In our highly urbanized world, our yards often provide vital habitats for pollinators and native wildlife. Our yards also may be a pathway in which invasive plants may escape into our natural environments. You can support pollinators and wildlife and protect natural areas by choosing to grow native plants in your yard.

This webinar discusses the power of native plants, alternatives to exotic and invasive plants, some invasive species to keep an eye out for. Nature-based community science opportunities that you can participate in right from your own backyard will also be shared.


Megan Pistolese- SLELO PRISM

Sue Gwise- CCE Jefferson 


View this list of flowers, grasses, shrubs, trees, and vines native to New York State. developed by the NYS DEC. 

Discover native plants, ranked by the number of butterfly and moth species that use them as host plants for their caterpillars.

NYiMapInvasives.org is the offical invasive species database for New York State. Professionals and community scientists alike can utilize this platform to report and obtain distribution data for invasives across the state. 

This is a guide to native plants on New York’s Great Lakes shorelines. In it, you’ll learn about plants and techniques to stabilize the shoreline, increase drainage and lots more helpful information.

The Xerces Society for Invertebrate Conservation is an international nonprofit organization that protects the natural world through the conservation of invertebrates and their habitats.


An easy-to-use mobile app that helps you identify native and invasive plants and animals. 

A science-based platform where you can share observations of plants and animals with a community of naturalists.

 A homeowner’s quick guide to recognizing and preventing the spread of invasive jumping worms. This guide was developed by the Jumping Worm Outreach, Research & Management (JWORM) working group to help homeowners identify and prevent the spread of jumping worms.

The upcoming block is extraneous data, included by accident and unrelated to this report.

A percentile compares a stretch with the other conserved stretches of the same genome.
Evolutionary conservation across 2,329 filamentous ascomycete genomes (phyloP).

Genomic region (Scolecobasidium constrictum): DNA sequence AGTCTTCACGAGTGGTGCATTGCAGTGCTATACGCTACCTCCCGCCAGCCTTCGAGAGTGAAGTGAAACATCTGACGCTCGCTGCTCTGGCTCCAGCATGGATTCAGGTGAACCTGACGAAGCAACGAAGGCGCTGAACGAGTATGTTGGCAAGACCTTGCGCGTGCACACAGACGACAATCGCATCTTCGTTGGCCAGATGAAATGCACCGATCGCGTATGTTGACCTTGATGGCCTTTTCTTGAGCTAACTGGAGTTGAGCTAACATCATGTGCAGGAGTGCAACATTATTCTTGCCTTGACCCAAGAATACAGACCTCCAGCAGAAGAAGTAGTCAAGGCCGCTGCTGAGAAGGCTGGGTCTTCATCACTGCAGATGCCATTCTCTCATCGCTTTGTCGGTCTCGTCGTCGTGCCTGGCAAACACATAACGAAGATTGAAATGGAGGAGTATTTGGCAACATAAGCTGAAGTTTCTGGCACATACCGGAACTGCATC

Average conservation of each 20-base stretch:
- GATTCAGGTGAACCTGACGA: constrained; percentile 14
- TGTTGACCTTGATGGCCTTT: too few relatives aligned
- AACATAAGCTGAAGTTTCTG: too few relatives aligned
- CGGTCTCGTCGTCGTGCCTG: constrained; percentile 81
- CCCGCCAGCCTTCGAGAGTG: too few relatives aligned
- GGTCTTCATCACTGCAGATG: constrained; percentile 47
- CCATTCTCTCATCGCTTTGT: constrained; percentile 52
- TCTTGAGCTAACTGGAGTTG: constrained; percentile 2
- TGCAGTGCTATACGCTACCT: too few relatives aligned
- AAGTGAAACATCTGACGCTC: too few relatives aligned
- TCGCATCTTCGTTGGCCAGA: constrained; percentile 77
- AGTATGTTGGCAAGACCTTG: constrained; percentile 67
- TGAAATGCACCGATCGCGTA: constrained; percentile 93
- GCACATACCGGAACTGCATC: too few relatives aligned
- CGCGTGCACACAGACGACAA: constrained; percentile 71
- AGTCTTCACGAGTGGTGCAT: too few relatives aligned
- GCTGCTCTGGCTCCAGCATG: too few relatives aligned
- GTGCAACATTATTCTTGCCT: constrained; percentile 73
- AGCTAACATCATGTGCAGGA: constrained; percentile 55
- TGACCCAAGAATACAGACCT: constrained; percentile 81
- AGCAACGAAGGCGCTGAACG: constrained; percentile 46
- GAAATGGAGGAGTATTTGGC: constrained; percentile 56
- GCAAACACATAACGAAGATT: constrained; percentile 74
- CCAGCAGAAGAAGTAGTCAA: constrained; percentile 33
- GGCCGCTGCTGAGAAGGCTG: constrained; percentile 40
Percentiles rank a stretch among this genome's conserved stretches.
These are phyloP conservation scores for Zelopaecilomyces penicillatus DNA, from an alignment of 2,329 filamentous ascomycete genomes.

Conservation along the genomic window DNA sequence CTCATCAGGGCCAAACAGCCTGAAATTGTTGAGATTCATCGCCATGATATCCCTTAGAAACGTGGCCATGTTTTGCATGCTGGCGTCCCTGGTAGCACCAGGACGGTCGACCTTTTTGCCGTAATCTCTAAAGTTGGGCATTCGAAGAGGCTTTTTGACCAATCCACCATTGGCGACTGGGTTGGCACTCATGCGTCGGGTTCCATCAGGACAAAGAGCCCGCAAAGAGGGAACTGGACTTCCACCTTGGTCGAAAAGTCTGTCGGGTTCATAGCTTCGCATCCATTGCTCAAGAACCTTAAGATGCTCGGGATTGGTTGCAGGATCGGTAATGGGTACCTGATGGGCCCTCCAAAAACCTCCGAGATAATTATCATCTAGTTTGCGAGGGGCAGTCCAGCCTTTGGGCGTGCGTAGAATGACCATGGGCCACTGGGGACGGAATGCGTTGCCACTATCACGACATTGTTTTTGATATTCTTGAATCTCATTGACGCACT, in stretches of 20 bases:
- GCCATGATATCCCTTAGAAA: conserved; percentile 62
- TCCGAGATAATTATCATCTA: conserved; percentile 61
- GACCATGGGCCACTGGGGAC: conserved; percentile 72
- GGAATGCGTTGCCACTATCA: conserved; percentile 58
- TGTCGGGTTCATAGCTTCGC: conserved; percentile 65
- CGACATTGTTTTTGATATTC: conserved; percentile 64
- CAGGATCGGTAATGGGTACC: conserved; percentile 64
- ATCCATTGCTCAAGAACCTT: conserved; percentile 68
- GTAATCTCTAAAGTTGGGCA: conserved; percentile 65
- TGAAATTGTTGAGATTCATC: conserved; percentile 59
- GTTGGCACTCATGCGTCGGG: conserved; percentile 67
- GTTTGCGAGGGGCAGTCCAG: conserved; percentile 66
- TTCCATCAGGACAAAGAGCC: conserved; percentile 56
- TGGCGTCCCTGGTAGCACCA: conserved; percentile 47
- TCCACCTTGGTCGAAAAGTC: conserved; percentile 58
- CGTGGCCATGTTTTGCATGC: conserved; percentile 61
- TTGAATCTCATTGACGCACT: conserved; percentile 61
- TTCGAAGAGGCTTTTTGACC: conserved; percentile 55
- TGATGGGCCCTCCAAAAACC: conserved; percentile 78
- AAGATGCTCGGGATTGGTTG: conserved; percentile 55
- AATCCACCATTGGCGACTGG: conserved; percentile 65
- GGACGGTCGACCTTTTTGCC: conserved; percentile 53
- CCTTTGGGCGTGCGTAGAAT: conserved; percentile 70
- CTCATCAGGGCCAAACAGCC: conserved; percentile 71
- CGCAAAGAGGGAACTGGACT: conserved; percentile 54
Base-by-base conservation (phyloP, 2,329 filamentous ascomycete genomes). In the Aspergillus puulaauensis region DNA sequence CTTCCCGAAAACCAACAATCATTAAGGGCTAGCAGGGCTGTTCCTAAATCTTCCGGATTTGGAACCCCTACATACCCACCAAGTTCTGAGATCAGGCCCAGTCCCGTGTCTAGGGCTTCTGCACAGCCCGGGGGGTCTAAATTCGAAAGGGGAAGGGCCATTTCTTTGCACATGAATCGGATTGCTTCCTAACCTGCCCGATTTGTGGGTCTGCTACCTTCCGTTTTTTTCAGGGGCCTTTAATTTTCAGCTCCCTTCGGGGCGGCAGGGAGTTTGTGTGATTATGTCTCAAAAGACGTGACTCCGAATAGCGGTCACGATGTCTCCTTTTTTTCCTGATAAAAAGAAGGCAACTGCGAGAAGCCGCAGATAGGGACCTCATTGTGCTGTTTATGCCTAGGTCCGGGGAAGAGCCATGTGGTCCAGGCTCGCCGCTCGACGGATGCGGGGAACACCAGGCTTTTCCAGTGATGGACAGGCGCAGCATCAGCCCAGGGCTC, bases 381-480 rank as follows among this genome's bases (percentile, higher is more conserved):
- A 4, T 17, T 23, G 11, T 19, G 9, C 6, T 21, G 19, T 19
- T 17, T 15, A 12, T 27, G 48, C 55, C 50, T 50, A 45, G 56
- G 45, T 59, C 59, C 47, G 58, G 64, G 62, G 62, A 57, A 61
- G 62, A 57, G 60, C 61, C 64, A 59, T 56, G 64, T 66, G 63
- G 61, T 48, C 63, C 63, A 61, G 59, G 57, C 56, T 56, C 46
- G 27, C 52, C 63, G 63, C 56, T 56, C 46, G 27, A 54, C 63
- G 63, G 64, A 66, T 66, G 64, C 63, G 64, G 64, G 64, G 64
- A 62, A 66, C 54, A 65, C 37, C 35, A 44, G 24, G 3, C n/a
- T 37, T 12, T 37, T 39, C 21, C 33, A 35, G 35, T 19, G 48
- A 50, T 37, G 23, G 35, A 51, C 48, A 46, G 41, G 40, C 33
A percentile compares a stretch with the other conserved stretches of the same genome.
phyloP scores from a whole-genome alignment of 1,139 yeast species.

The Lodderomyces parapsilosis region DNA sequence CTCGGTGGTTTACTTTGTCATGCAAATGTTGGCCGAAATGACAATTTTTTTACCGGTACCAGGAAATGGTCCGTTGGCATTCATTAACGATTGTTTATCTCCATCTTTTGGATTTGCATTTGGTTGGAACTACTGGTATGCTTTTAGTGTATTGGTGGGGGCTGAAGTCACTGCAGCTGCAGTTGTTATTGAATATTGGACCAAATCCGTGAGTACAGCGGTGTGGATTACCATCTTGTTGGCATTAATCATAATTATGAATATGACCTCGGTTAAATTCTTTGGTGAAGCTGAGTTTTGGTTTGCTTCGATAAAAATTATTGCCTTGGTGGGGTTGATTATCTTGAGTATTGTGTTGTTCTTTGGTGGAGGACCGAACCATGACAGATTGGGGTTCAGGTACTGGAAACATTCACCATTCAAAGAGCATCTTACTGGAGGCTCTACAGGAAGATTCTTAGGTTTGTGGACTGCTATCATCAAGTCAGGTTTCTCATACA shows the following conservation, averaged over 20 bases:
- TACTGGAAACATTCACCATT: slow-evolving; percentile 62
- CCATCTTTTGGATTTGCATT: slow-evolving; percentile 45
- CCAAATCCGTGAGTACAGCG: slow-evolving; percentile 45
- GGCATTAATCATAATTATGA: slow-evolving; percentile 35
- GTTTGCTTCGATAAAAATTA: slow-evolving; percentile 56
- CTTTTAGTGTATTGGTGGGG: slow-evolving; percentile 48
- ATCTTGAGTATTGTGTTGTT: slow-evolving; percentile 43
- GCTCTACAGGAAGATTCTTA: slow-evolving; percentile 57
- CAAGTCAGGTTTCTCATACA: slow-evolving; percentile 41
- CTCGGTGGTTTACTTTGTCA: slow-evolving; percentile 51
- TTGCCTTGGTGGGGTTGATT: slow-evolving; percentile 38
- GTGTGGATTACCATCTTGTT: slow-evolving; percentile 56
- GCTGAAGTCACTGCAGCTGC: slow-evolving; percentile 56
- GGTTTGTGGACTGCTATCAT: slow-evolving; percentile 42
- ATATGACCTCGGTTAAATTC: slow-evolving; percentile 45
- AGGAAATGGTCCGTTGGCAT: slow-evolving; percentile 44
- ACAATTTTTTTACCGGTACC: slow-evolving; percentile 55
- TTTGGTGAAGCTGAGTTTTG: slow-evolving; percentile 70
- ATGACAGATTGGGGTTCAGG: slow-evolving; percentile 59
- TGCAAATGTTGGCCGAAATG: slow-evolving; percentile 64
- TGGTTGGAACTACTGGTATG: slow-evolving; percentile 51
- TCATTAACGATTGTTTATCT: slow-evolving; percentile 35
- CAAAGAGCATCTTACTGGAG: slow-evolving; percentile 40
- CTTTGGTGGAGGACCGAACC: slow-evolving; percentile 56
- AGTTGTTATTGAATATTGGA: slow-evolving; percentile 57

The Regional Invasive Species & Climate Change Management Group has developed a pamphlet that showcases native flowering plants, grasses, shrubs, and trees that benefit native wildlife and are more resilient to changing and warming climate conditions. Impactful statistics regarding benefits that native plants provide and costs of invasive plants are provided; in addition to, historical and future projected hardiness zone maps, and plant growing conditions and ecological benefits.

The Invasive Plant Management Decision Analysis Tool (IPMDAT) helps natural resource managers to determine if an invasive plant control project is likely to be successful and if it warrants an investment of their agency’s or organizations resources.


A list of prohibited and regulated invasive plants in New York state. 

This brochure features native plants selected from master gardeners of Jefferson County. 

This brochure includes a list of native alternatives to common invasive ornamental plants. 

This brochure features plants to avoid growing from the New England Wildflower Society.


Dr. Douglas Tallamy, the author of Bringing Nature Home and Nature’s Best Hope, explains the vital specialized relationships that exist between plants and pollinators and the importance of growing native plants in your yard.